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Chinese firm to open bus factory in Lancaster

On the final day of Gov. Brown's trade mission, he announces that the first Chinese-owned vehicle plant in the U.S. will build plug-in electric buses.

April 16, 2013|By Anthony York, Los Angeles Times
  • California Gov. Jerry Brown sits in an electric car during a visit to the headquarters of Chinese auto maker BYD on Tuesday in Shenzhen.
California Gov. Jerry Brown sits in an electric car during a visit to the… (Vincent Yu / Associated…)

SHENZHEN, China — Gov. Jerry Brown, visiting the headquarters of an electric car and bus manufacturer here, announced Tuesday that the company would open a factory in Lancaster, the first Chinese-owned vehicle plant on American soil.

The firm, Build Your Dreams, or BYD, will put 10 new plug-in buses on the streets of Long Beach beginning next year after assembling them in the Lancaster facility, with hopes of producing dozens more in coming years.

"It's very significant," said Brown, speaking in this southern port city on the last full day of his weeklong visit to China. "I think it's very important that we start replacing the bus fleet with electric buses."

The new buses, which BYD says can run up to 150 miles with a full passenger load on a single charge, will contain parts made mostly in China, where BYD has hundreds of buses on the road. Company officials say every vehicle produced in Lancaster will translate into one California job, in addition to the 40 or so people the company currently employs at the downtown Los Angeles headquarters of BYD America.

Opening ceremonies at the Lancaster plant are set for May 1.

Most Chinese investment in the U.S., according to expert Jock O'Connell of Beacon Economics, has tended to be in "high tech areas, where they are looking to tap into our commercial edge." But experienced foreign firms that have thrived with the help of subsidies in their home countries are increasingly looking for ways to tap into the billions of dollars of public money available in the U.S., much of which is in California.

With increasingly strict air-quality rules and plenty of government subsidies available, the potential market for electric buses is sizable. As existing fleets age and buses with diesel engines are scrapped, public transit agencies will be shopping for thousands of eco-friendly vehicles in the next few years.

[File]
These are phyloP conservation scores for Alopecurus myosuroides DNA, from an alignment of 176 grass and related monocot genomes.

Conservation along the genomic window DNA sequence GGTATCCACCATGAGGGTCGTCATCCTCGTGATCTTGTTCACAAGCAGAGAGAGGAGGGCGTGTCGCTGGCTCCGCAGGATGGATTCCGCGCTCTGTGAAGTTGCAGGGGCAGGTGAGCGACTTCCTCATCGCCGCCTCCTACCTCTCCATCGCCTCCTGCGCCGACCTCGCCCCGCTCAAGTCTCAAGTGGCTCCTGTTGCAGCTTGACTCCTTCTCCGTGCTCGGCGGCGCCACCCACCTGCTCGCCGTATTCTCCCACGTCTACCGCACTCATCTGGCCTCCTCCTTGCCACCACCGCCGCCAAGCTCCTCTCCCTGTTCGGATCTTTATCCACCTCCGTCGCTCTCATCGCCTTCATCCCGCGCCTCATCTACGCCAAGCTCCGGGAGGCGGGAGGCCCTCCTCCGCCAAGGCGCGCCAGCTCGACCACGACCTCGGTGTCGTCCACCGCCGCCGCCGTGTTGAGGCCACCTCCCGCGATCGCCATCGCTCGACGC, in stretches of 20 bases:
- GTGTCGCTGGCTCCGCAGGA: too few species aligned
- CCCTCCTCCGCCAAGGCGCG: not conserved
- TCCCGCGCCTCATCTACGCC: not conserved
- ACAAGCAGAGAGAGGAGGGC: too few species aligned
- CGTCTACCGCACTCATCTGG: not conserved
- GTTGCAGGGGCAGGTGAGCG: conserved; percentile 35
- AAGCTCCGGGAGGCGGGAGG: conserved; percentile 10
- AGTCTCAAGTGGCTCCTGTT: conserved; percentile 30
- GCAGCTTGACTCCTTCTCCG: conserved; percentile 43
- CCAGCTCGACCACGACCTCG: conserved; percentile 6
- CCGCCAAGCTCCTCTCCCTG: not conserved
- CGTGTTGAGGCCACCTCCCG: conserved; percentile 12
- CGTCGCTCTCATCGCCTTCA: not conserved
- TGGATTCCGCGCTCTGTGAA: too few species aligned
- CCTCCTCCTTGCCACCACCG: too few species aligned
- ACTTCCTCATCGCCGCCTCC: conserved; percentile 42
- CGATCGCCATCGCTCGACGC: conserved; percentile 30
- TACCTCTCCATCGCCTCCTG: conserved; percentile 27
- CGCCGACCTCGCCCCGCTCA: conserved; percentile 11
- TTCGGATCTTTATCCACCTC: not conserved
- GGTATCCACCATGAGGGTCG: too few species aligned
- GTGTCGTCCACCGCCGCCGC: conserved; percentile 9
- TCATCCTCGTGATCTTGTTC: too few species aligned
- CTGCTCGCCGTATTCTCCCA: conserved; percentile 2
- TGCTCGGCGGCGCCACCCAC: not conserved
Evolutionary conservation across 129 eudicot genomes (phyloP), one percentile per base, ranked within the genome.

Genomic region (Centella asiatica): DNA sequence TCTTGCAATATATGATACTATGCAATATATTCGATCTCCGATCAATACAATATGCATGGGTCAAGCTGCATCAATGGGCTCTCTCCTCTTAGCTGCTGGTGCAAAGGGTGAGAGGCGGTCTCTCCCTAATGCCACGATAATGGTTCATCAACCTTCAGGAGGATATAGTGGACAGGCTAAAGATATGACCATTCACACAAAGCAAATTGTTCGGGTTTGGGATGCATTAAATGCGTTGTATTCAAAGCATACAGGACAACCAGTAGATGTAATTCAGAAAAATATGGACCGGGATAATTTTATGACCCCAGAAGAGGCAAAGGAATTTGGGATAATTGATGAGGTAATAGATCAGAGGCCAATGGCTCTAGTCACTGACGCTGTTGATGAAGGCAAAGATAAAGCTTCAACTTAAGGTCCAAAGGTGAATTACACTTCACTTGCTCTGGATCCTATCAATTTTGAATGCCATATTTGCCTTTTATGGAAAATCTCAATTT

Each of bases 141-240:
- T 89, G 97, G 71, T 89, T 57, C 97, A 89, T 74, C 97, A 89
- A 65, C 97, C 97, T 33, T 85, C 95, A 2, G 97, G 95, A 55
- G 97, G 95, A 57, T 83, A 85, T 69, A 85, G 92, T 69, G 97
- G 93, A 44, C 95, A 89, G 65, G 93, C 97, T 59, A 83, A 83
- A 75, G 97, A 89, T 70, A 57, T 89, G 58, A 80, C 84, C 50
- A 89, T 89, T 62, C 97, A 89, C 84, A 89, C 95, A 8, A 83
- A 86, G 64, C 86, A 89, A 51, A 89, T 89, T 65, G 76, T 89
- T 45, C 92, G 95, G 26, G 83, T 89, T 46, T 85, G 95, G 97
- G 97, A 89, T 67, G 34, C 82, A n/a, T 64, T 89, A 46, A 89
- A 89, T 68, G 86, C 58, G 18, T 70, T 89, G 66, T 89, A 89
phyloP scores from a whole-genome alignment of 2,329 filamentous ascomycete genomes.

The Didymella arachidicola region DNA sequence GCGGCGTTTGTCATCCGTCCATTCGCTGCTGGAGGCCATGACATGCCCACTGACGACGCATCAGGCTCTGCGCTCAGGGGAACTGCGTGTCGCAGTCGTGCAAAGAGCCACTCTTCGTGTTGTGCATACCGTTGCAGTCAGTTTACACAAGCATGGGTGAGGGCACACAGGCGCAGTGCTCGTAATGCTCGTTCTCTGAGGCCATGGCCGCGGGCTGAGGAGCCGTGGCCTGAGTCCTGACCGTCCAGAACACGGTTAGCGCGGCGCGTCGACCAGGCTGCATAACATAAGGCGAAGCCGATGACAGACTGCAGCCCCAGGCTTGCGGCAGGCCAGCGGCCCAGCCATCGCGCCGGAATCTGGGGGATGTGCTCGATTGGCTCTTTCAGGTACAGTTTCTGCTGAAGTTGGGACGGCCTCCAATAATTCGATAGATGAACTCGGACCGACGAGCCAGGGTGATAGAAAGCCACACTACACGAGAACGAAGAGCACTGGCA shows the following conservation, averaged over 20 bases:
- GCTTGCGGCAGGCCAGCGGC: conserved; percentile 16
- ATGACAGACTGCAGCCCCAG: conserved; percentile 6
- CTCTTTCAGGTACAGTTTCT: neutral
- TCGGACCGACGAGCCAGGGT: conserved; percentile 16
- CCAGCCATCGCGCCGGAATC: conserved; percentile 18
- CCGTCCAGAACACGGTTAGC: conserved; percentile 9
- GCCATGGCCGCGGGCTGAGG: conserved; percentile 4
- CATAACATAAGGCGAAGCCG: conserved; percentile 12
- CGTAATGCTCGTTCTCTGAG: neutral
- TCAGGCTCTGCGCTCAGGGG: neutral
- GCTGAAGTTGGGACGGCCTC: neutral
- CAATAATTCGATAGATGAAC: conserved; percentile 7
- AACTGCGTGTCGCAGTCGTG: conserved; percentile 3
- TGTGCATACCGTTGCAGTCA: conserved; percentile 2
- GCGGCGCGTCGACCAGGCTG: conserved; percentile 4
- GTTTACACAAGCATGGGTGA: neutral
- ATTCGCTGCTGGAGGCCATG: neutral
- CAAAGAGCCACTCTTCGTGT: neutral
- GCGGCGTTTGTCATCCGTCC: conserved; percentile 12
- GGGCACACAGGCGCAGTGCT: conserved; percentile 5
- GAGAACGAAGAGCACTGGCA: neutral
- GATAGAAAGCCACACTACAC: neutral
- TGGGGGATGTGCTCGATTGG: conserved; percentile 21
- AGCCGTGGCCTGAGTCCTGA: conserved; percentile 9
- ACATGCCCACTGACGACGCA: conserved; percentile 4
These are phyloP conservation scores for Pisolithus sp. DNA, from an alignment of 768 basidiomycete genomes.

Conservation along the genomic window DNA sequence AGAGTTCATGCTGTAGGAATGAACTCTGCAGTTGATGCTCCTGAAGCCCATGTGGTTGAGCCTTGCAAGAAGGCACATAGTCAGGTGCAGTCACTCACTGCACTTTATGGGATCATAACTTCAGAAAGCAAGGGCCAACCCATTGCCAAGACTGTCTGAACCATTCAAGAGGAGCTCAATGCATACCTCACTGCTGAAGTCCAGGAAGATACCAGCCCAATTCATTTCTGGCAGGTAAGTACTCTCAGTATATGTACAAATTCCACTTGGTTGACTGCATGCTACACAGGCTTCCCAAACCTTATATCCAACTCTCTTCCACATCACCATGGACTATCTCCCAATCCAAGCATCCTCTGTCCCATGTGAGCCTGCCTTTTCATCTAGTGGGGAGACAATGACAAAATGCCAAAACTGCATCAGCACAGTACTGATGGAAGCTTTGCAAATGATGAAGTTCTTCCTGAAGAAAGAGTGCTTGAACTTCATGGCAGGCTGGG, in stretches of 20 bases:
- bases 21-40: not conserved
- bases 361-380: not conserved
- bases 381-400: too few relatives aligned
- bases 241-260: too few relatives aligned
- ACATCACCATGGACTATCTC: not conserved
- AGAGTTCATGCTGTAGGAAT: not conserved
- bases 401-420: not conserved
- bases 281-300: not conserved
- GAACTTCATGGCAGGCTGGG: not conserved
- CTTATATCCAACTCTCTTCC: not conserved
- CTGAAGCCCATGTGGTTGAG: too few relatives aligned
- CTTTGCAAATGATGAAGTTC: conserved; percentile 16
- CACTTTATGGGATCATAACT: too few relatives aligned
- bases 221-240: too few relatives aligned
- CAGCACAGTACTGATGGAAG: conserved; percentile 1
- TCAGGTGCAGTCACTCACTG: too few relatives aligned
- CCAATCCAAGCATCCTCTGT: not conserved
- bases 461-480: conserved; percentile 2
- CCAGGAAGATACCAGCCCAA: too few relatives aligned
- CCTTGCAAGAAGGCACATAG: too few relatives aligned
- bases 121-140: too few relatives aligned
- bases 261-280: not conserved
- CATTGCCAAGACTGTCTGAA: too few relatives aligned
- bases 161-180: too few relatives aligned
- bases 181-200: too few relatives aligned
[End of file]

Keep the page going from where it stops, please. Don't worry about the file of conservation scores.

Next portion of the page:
Electric ones are projected to play a central role in the shift to cleaner vehicles. The governor said the plans by BYD, in which billionaire investor Warren Buffet has a 10% stake, could help bring other green-vehicle manufacturers to the state.

After a company tour Tuesday, Brown stepped onto a model of an electric bus that will be assembled in California. As the vehicle rolled through the BYD campus, Brown grabbed an overhead bar and did a couple of pull-ups, to the delight of company officials who were along for the ride.

Brown and his wife, Anne Gust Brown, also looked at roughly a dozen electric and fuel-efficient cars made by the company, including a new hybrid automobile that BYD officials have dubbed "the Prius killer." Brown was visibly impressed when company officials told him the new Qin auto gets 118 miles per gallon.

O'Connell said the new BYD factory could be a boon for California, where most new jobs have tended to be in high technology and professional occupations unsuited to the large slice of the population whose education stopped with a high school diploma.

"Typically this kind of facility goes into the right-to-work states, in the South, where the labor and the land costs are cheaper," he said. "It's a positive sign that a company would locate a manufacturing plant here in California."

When Long Beach officials agreed last month to buy the 10 electric buses from BYD for $12 million, the announcement triggered fierce criticism from competitors who said U.S. taxpayer dollars should be spent with companies that are already building in the U.S.

A lawyer for one of BYD's rivals for the Long Beach business, South Carolina-based Proterra Inc., fired off a 16-page letter to the city's transit officials. BYD has "a history of overpromising and underdelivering," wrote Proterra's general counsel, Marc Gottschalk.

In 2011, when BYD announced its new Los Angeles-based office, funded with nearly $2 million in incentives from the city, it promised 150 employees in the downtown office by the end of the year. Today the company employs about 40 people, according to BYD America Vice President Michael Austin, who dismissed Proterra's complaints as sour grapes.

"I was very disappointed to see Proterra take such a negative view of what was a fair competitive bid process," he said.

Questions about the safety of BYD's electric car surfaced in China last year after one was involved in a fiery crash that killed three people. And the company has yet to go through a series of rigorous safety and performance tests to meet standards for vehicles on California roads.

In addition, it remains to be seen whether buses fully powered by electricity will win the race for cleaner vehicles. They are more expensive than those powered by diesel or compressed natural gas — about $1 million each, compared with about $500,000 for a new CNG or diesel bus, according to manufacturers.

anthony.york@latimes.com

Times staff writer Ronald D. White in Los Angeles contributed to this report.

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